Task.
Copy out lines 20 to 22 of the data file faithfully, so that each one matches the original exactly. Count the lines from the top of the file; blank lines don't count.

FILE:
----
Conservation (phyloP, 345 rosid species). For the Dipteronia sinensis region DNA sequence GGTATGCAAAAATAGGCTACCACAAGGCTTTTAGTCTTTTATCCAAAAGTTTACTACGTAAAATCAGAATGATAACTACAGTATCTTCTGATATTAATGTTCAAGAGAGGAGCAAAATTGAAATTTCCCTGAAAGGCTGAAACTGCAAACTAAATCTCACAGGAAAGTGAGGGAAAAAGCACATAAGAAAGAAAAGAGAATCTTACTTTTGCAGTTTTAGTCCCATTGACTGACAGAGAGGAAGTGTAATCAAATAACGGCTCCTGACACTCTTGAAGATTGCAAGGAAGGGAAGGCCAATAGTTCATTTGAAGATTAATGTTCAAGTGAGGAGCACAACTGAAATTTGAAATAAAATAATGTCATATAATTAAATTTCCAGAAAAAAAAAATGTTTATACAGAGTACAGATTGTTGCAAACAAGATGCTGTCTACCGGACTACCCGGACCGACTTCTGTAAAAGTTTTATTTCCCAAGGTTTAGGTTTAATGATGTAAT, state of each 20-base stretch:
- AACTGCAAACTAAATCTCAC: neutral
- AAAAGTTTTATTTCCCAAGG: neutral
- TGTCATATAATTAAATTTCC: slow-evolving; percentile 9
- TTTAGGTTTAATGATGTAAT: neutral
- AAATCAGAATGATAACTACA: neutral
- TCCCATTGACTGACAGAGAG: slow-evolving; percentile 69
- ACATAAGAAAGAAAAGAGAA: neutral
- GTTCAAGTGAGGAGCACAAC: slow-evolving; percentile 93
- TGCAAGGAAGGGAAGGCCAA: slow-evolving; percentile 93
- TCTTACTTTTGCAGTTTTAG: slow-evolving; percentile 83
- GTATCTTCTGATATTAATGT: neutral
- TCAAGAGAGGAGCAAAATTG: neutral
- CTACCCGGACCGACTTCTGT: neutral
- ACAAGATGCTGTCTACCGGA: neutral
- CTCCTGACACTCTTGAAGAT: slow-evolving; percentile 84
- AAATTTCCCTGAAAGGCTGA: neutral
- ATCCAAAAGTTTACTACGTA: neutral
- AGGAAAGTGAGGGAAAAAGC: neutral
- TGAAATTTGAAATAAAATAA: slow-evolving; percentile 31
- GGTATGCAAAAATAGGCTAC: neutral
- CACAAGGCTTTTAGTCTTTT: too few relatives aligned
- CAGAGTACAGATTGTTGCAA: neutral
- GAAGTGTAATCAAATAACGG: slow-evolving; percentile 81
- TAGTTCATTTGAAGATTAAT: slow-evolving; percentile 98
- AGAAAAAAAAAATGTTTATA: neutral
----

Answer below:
- TGAAATTTGAAATAAAATAA: slow-evolving; percentile 31
- GGTATGCAAAAATAGGCTAC: neutral
- CACAAGGCTTTTAGTCTTTT: too few relatives aligned